By Afe Babalola
Over the last two weeks I have discussed the issue of lie telling and when it may or may not amount to a crime to tell lies. In conclusion I will now discuss the issue of the seeming penchant for politicians, particularly in Nigeria, to tell lies.
The February 2019 general elections are some months away. In preparation, many parties have conducted primaries to select their candidates in the various elections into the State Houses of Assembly, House of Representatives, Senate, Governorship etc. With the conclusion of these primaries, the candidates are now expected to hit the campaign trail with their numerous promises in a bid to win the votes of the electorate. Politicians will have no qualms promising the absurd and outright impossibilities to a populace which though already weary with the poor performance of politicians, is yet to show a real preparedness to hold them accountable for their failure to make good on previous electoral promises.
In the coming weeks, politicians will promise millions of jobs, the construction of schools, the rehabilitation of roads, the revamp of the educational sector, the overhaul of the medical sector, all of which on the surface appear to be doable and indeed expedient save only for the absence of any intention to achieve them.
In the case of education, promises will be made to build more schools, free schools and free food when the existing schools continue to be starved of funds for payment of salaries and repair of buildings. Many roads across Nigeria are at the present moment in deplorable states. Yet instances have been recorded in the past in which a road which is totally impassable to any form of motorised vehicle is recorded in the files of the government as having been rehabilitated or reconstructed time and time again.
Even before winning the primaries of their parties, many would have already falsified documents relating to their eligibility to stand for the elections in the first place.
To be certain, the phenomenon of lie telling by Politician is not particular to Nigeria. It pervades the whole planet so much so that academic studies have been dedicated to study just why Politicians lie. In his article entitled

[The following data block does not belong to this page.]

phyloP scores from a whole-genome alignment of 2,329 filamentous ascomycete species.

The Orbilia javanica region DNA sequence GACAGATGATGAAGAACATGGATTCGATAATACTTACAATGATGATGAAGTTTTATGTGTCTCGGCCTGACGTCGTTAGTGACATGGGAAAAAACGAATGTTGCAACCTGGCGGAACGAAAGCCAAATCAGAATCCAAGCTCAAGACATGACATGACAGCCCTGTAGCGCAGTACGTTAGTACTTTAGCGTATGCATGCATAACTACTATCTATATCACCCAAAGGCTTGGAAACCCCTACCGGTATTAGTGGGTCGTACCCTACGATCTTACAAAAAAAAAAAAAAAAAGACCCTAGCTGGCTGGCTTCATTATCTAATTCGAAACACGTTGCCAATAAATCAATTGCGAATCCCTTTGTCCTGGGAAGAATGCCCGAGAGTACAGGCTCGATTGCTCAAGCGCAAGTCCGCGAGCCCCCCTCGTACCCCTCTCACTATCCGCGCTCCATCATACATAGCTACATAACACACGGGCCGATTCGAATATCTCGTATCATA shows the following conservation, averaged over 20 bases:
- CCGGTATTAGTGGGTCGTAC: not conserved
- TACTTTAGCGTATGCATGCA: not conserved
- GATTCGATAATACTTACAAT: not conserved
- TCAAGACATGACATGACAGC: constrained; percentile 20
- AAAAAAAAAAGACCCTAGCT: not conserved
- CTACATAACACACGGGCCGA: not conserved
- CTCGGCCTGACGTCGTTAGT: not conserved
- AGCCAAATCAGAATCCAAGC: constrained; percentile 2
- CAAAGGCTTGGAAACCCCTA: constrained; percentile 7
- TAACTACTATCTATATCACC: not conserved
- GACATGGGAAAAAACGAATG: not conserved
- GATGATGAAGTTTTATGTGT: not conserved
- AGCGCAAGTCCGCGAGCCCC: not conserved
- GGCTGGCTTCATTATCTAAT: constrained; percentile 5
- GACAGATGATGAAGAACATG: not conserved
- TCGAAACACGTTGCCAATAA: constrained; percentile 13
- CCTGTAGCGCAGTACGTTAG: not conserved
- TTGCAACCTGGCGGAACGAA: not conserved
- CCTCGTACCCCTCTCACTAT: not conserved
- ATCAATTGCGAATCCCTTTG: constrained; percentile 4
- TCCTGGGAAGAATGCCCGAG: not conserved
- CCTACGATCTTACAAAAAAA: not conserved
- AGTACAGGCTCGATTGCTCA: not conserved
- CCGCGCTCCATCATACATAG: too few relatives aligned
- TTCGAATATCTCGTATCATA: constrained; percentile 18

“Six Reasons why Politicians lie”
Jim Taylor Ph.D. stated as follows:
I’m constantly amazed by how often politicians lie and then, of course, their unwillingness to admit that they lied. The euphemisms that politicians use for what is, in many cases, bold-faced lies are legend. Politicians misspoke. The biased media misinterpreted what they meant. Politicians’ words were distorted, misrepresented, twisted, exaggerated, or taken out of context. They overstated, understated, or misstated. But, of course, politicians never lie, at least that’s what they say. Yet, the unvarnished truth is that politicians do lie about things substantive…The $64,000 question that is constantly asked is: Why do politicians believe they can lie and not get caught?
He then identified the six reasons why Politicians lie as:
- Many Politicians are narcissists. Narcissists are Narcissists are arrogant, self-important, see themselves as special, require excessive admiration, have a sense of entitlement, and are exploitative.
- Politicians know their followers will believe them, even in the face of irrefutable evidence to the contrary.
- People don’t want to hear the truth.
- The Internet never forgets.
- Cognitive biases.
- If a lie is told enough times, people will assume it is true.
There is however another school of thought that argues that it is necessary for politicians to lie if they are to be able to manoeuvre within the political and leadership settings they have found themselves. Arguing this view in his article titled “Why Politicians lie”, Dr. Ichak Adizes stated that:
“The theme of lying politicians is not exclusive to the USA. In the fifty-two countries in which I have worked, I hear the same complaint: “We cannot trust our leaders. They are evasive. They hold back from telling us the truth, etc.” So why is it a global phenomenon that politicians lie?